Unspoken: America’s Native American Boarding Schools – PBS
Published June 22, 2018
I recently stood in solidarity with many of my fellow citizens to say NO to the brutal separation of families at our borders. As I stood there and looked into the faces of the other people gathered there, including several small children, I struggled to hold back tears. So many children, through so many generations, have been subjected to the type of trauma that is currently being inflicted by the United States Government. Though this is a new blight on the face of America, it is by no means a new tactic in the long-standing war of colonial domination.
Throughout history, the taking of children has been a hallmark of the conquest mentality that has ruled this country. The taking of Native American Children has resulted in multiple generations of traumatized families and it continues today. In 2015 the court decided Oglala Sioux Tribe v. Van Hunnik, a contemporary case in which the State of South Dakota was held to have violated Constitutional Law and the Indian Child Welfare Act, by unlawfully taking approximately 600 hundred Native American Children away from their parents in just a few short years.
“The court finds that Judge Davis, States Attorney Vargo, Secretary Valenti and Ms. Van Hunnick developed and implemented policies and procedures for the removal of Indian children from their parents’ custody in violation of the mandates of the Indian Child Welfare Act and in violation of the Due Process Clause of the Fourteenth Amendment to the United States Constitution.” 100 F. Supp. 3d 749 (2015).
Instead of changing these abysmal policies and procedures, the state of South Dakota essentially thumbed its nose at the Court and continued engaging in these unjust and inhumane practices. In 2016, the judge in that case cited numerous ongoing violations, despite the Tribes’ successful appeal to the courts of this land. Unfortunately, we are living in a land where the law is frequently used as a weapon and where those entrusted with upholding the law are often the ones responsible for the most egregious breaches against human rights and dignity. Until the laws become just and are equitably applied, we have a responsibility to stand against them and those willing to use them to harm others. The case outlined above is just one example of a brutal reality that countless Native American communities and people of color experience every day, and the brutality that causes these realities is often engaged in lawfully, under the unjust laws of this land.
As I stood with my friends and neighbors, I couldn’t help but think of all of the children who have suffered at the hands of this government and its brutal policies over the years. From 1869 through the 1970’s, there were approximately 200,000 Native American children violently taken from their parents and placed in one of 60 white boarding schools. Many of these children never saw their families again. This figure does not account for the children who were lost in transit or sold along the way. It also does not account for the millions who were killed in the unsettling of this land. In 1755, the Phipps Proclamation offered a bounty for children under the age of twelve, 25 pounds for males and 20 pounds for females. This bounty was placed on the skins of those from my own tribe, the Penobscot Nation because we were in the way of the “settlement” plans of the Governor of the Massachusetts Colony. In addition to the incredible losses that we experienced, there were also an estimated 3.5 million children born into slavery in this country, between 1619 and 1865. These children were also brutally torn from their parents and sold on the slave market, never seeing their families again.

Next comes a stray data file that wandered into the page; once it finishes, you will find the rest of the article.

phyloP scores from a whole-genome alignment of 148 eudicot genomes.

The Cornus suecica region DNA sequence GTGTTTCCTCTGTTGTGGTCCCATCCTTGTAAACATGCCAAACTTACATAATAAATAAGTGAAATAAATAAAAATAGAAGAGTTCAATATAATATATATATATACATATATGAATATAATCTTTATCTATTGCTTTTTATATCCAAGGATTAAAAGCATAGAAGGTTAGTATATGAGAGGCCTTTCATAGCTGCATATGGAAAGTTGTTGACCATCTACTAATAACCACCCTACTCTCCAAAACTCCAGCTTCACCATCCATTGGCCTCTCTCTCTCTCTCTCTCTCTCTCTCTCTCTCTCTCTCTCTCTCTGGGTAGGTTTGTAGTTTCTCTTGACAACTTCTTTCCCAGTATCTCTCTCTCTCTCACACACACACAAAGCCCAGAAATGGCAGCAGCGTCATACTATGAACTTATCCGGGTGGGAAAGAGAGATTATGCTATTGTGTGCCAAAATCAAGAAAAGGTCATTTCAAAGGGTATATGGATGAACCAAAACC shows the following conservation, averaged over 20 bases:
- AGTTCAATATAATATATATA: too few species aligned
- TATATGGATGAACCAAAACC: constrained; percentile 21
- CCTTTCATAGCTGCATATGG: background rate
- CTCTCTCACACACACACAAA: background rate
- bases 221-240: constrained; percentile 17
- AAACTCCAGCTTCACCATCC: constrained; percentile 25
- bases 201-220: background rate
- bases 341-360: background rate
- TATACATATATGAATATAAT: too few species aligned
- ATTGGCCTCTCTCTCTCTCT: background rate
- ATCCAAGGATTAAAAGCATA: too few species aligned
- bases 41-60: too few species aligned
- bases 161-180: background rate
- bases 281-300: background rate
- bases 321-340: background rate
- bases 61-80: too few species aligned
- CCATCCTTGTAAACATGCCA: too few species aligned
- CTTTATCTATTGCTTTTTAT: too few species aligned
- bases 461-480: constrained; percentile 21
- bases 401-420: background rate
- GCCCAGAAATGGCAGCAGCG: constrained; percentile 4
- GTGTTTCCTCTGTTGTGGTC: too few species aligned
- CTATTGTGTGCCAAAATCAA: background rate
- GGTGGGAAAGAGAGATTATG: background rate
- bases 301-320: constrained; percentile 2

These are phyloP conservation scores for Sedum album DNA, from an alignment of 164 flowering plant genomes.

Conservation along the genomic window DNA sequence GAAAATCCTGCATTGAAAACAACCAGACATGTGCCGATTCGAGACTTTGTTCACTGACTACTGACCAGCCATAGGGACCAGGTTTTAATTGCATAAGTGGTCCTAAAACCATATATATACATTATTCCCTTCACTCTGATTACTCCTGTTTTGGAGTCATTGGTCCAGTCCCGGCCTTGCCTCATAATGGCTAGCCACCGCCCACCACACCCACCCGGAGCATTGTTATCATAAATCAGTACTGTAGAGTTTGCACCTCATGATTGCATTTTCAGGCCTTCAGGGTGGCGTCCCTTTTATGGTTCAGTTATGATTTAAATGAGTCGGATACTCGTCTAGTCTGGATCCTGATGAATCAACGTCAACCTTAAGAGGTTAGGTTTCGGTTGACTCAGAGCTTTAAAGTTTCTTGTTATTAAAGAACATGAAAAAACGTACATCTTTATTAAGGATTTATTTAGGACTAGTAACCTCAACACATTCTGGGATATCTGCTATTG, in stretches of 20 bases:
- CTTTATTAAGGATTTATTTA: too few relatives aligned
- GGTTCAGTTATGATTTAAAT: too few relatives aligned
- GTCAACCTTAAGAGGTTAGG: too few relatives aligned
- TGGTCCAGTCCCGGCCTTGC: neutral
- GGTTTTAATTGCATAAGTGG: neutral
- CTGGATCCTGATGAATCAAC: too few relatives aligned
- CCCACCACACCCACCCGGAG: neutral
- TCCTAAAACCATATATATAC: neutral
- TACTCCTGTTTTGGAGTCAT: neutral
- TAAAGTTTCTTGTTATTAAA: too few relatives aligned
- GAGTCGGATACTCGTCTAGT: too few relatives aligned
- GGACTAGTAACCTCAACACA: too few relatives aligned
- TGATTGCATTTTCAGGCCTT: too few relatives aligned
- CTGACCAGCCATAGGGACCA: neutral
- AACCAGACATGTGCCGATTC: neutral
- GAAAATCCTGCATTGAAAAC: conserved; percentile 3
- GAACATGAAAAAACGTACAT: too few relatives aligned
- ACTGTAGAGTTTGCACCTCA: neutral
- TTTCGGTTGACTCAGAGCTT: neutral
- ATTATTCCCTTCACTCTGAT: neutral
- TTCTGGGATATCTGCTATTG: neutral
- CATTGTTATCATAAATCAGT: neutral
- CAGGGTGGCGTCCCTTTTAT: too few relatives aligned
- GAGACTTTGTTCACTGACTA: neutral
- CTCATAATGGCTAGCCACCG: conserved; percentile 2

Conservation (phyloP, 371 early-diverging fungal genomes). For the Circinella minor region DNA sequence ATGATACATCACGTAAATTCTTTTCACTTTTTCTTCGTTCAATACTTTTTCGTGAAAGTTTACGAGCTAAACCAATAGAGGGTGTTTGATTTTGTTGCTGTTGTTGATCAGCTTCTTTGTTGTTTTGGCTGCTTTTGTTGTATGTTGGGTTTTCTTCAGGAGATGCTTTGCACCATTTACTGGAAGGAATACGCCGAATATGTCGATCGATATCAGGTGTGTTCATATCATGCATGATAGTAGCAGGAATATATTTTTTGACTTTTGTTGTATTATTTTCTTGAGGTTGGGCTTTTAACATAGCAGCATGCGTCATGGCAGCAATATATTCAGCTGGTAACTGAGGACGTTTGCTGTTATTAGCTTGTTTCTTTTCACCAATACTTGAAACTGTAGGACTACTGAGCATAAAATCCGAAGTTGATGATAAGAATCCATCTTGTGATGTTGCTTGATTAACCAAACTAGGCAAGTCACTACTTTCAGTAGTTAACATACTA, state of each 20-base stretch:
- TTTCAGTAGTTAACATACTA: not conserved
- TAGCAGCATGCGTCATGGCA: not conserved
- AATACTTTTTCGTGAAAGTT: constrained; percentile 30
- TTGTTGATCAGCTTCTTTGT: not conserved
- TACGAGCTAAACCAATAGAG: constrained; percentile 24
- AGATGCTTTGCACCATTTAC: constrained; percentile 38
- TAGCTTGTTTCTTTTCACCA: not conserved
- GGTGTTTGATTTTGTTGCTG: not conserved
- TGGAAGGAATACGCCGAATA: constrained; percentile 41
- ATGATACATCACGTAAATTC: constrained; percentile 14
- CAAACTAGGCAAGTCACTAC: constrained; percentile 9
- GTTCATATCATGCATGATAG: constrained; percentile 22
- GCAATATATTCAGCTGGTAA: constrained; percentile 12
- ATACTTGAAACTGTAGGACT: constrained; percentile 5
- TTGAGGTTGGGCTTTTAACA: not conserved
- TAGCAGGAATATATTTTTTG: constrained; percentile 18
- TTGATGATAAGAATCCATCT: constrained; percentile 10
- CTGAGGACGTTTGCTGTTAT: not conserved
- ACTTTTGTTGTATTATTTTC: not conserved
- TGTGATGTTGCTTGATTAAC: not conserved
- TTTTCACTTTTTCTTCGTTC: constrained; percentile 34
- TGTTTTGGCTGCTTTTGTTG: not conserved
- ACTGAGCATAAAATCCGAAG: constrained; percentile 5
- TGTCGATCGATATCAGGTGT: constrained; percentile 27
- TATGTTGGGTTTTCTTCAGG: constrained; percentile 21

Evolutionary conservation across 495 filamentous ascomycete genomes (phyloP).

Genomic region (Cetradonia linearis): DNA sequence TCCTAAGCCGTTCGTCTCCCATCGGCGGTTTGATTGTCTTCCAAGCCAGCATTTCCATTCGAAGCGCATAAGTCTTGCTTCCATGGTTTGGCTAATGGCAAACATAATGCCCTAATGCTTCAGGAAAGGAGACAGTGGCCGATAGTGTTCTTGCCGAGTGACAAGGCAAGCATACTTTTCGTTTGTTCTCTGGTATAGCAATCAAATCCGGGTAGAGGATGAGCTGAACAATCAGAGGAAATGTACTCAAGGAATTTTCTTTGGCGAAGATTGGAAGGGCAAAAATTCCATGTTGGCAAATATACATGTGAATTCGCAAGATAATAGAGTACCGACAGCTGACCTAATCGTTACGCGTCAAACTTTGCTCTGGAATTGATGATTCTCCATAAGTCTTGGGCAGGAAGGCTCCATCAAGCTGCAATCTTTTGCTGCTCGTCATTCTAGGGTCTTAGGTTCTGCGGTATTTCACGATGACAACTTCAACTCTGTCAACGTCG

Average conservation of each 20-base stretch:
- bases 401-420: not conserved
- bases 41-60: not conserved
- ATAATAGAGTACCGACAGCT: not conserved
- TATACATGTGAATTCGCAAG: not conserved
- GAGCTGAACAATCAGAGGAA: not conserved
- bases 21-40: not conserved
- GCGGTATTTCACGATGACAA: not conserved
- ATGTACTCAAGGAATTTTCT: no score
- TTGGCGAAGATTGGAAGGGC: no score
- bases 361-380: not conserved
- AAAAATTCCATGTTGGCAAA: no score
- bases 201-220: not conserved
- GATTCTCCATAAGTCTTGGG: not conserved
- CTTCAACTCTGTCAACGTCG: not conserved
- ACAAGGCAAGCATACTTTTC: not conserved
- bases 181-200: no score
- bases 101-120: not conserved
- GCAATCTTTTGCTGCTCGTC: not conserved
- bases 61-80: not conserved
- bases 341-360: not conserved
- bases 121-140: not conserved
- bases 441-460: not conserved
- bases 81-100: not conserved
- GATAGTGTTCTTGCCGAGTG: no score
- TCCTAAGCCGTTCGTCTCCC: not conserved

The next most notable example of taking children and families and keeping them in detention was seen during the Japanese internment. Though these families were not killed, they were still torn from their homes and lives and often lost all that they had owned prior to the internment. And, they were subjected to decades of distrust and hatred from their former neighbors and friends.
The most horrific example that we have outside of this country is the millions of children who were taken from their parents and killed in Nazi Germany. In some instances, parents were told their children were being taken to the showers to rid them of lice, instead the Nazis took their lives. The similarities between that scenario and ICE officials telling parents that their children were being taken to get baths is haunting. And, it is only one of many similarities that exists between these historic atrocities and current political actions. Today, thousands of children who arrived at our borders seeking safety are missing, lost by the United States Government. Who will search for them? Many of these children have ended up in the hands of child traffickers. Who will protect them from the horrors they will now experience because of this Government’s careless handling of them and their callous disregard for their wellbeing? Who will be held responsible for those lives?